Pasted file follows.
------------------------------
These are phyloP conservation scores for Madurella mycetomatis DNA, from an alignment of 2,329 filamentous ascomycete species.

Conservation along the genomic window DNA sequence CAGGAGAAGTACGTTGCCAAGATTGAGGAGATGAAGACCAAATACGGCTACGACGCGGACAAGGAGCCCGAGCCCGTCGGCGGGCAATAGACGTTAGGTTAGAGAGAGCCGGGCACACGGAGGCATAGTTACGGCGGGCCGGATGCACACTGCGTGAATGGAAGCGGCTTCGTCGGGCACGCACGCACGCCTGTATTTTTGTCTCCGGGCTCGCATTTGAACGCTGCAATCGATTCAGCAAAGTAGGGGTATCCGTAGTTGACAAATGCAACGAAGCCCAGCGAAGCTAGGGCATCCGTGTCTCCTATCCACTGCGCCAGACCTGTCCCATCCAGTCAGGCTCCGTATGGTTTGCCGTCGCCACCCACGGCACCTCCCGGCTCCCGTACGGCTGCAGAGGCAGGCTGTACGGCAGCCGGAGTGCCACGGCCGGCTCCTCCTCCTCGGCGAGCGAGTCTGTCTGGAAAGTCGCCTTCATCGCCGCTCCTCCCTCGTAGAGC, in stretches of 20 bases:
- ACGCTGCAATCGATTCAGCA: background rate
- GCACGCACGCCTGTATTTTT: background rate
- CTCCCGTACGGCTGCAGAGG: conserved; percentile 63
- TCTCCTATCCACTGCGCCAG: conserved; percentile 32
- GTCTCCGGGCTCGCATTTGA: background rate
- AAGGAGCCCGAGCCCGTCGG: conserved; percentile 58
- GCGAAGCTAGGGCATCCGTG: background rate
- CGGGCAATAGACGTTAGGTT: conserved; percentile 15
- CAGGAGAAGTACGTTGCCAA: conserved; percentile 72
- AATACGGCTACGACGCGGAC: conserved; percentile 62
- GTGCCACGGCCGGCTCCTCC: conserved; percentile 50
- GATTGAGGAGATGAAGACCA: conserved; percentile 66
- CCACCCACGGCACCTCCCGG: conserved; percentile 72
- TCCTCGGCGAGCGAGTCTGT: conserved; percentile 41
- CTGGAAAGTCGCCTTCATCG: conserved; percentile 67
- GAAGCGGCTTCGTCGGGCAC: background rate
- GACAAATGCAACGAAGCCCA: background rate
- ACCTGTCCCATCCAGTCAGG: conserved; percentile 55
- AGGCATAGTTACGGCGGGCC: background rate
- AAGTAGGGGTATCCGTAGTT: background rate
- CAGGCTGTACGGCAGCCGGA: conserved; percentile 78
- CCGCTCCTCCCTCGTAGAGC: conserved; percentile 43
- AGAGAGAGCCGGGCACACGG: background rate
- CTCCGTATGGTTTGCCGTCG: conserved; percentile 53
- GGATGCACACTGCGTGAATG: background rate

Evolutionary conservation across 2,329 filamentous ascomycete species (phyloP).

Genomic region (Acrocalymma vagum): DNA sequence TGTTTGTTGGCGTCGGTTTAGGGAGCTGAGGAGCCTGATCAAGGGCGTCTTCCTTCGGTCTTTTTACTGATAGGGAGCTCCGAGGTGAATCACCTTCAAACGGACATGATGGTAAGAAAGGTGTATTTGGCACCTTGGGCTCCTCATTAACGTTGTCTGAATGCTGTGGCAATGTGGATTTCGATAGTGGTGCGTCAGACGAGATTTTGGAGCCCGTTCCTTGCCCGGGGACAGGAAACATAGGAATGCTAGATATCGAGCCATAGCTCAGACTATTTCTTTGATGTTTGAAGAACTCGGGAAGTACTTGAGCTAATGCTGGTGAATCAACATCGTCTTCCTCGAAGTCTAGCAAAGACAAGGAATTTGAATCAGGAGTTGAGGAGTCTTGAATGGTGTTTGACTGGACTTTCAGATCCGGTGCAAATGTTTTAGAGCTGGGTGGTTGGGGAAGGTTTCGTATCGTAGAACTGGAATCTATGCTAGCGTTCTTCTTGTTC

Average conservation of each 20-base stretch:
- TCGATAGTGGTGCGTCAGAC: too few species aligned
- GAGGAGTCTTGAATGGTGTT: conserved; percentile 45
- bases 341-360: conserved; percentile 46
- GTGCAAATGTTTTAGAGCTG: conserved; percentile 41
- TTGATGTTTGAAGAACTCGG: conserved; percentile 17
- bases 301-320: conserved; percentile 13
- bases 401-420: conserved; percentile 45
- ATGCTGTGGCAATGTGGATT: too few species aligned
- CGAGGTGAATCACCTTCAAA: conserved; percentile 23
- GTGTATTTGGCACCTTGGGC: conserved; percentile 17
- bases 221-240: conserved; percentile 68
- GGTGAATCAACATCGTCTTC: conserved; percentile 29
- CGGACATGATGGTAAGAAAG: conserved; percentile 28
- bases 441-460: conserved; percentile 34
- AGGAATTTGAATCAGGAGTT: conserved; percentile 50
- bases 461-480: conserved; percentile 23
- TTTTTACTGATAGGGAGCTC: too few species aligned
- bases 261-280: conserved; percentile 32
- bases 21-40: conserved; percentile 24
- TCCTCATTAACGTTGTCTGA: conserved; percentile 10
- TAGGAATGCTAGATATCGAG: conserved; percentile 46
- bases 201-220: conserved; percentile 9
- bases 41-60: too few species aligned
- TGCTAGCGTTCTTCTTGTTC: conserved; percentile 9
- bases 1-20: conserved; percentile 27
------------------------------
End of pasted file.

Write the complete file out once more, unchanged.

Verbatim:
These are phyloP conservation scores for Madurella mycetomatis DNA, from an alignment of 2,329 filamentous ascomycete species.

Conservation along the genomic window DNA sequence CAGGAGAAGTACGTTGCCAAGATTGAGGAGATGAAGACCAAATACGGCTACGACGCGGACAAGGAGCCCGAGCCCGTCGGCGGGCAATAGACGTTAGGTTAGAGAGAGCCGGGCACACGGAGGCATAGTTACGGCGGGCCGGATGCACACTGCGTGAATGGAAGCGGCTTCGTCGGGCACGCACGCACGCCTGTATTTTTGTCTCCGGGCTCGCATTTGAACGCTGCAATCGATTCAGCAAAGTAGGGGTATCCGTAGTTGACAAATGCAACGAAGCCCAGCGAAGCTAGGGCATCCGTGTCTCCTATCCACTGCGCCAGACCTGTCCCATCCAGTCAGGCTCCGTATGGTTTGCCGTCGCCACCCACGGCACCTCCCGGCTCCCGTACGGCTGCAGAGGCAGGCTGTACGGCAGCCGGAGTGCCACGGCCGGCTCCTCCTCCTCGGCGAGCGAGTCTGTCTGGAAAGTCGCCTTCATCGCCGCTCCTCCCTCGTAGAGC, in stretches of 20 bases:
- ACGCTGCAATCGATTCAGCA: background rate
- GCACGCACGCCTGTATTTTT: background rate
- CTCCCGTACGGCTGCAGAGG: conserved; percentile 63
- TCTCCTATCCACTGCGCCAG: conserved; percentile 32
- GTCTCCGGGCTCGCATTTGA: background rate
- AAGGAGCCCGAGCCCGTCGG: conserved; percentile 58
- GCGAAGCTAGGGCATCCGTG: background rate
- CGGGCAATAGACGTTAGGTT: conserved; percentile 15
- CAGGAGAAGTACGTTGCCAA: conserved; percentile 72
- AATACGGCTACGACGCGGAC: conserved; percentile 62
- GTGCCACGGCCGGCTCCTCC: conserved; percentile 50
- GATTGAGGAGATGAAGACCA: conserved; percentile 66
- CCACCCACGGCACCTCCCGG: conserved; percentile 72
- TCCTCGGCGAGCGAGTCTGT: conserved; percentile 41
- CTGGAAAGTCGCCTTCATCG: conserved; percentile 67
- GAAGCGGCTTCGTCGGGCAC: background rate
- GACAAATGCAACGAAGCCCA: background rate
- ACCTGTCCCATCCAGTCAGG: conserved; percentile 55
- AGGCATAGTTACGGCGGGCC: background rate
- AAGTAGGGGTATCCGTAGTT: background rate
- CAGGCTGTACGGCAGCCGGA: conserved; percentile 78
- CCGCTCCTCCCTCGTAGAGC: conserved; percentile 43
- AGAGAGAGCCGGGCACACGG: background rate
- CTCCGTATGGTTTGCCGTCG: conserved; percentile 53
- GGATGCACACTGCGTGAATG: background rate

Evolutionary conservation across 2,329 filamentous ascomycete species (phyloP).

Genomic region (Acrocalymma vagum): DNA sequence TGTTTGTTGGCGTCGGTTTAGGGAGCTGAGGAGCCTGATCAAGGGCGTCTTCCTTCGGTCTTTTTACTGATAGGGAGCTCCGAGGTGAATCACCTTCAAACGGACATGATGGTAAGAAAGGTGTATTTGGCACCTTGGGCTCCTCATTAACGTTGTCTGAATGCTGTGGCAATGTGGATTTCGATAGTGGTGCGTCAGACGAGATTTTGGAGCCCGTTCCTTGCCCGGGGACAGGAAACATAGGAATGCTAGATATCGAGCCATAGCTCAGACTATTTCTTTGATGTTTGAAGAACTCGGGAAGTACTTGAGCTAATGCTGGTGAATCAACATCGTCTTCCTCGAAGTCTAGCAAAGACAAGGAATTTGAATCAGGAGTTGAGGAGTCTTGAATGGTGTTTGACTGGACTTTCAGATCCGGTGCAAATGTTTTAGAGCTGGGTGGTTGGGGAAGGTTTCGTATCGTAGAACTGGAATCTATGCTAGCGTTCTTCTTGTTC

Average conservation of each 20-base stretch:
- TCGATAGTGGTGCGTCAGAC: too few species aligned
- GAGGAGTCTTGAATGGTGTT: conserved; percentile 45
- bases 341-360: conserved; percentile 46
- GTGCAAATGTTTTAGAGCTG: conserved; percentile 41
- TTGATGTTTGAAGAACTCGG: conserved; percentile 17
- bases 301-320: conserved; percentile 13
- bases 401-420: conserved; percentile 45
- ATGCTGTGGCAATGTGGATT: too few species aligned
- CGAGGTGAATCACCTTCAAA: conserved; percentile 23
- GTGTATTTGGCACCTTGGGC: conserved; percentile 17
- bases 221-240: conserved; percentile 68
- GGTGAATCAACATCGTCTTC: conserved; percentile 29
- CGGACATGATGGTAAGAAAG: conserved; percentile 28
- bases 441-460: conserved; percentile 34
- AGGAATTTGAATCAGGAGTT: conserved; percentile 50
- bases 461-480: conserved; percentile 23
- TTTTTACTGATAGGGAGCTC: too few species aligned
- bases 261-280: conserved; percentile 32
- bases 21-40: conserved; percentile 24
- TCCTCATTAACGTTGTCTGA: conserved; percentile 10
- TAGGAATGCTAGATATCGAG: conserved; percentile 46
- bases 201-220: conserved; percentile 9
- bases 41-60: too few species aligned
- TGCTAGCGTTCTTCTTGTTC: conserved; percentile 9
- bases 1-20: conserved; percentile 27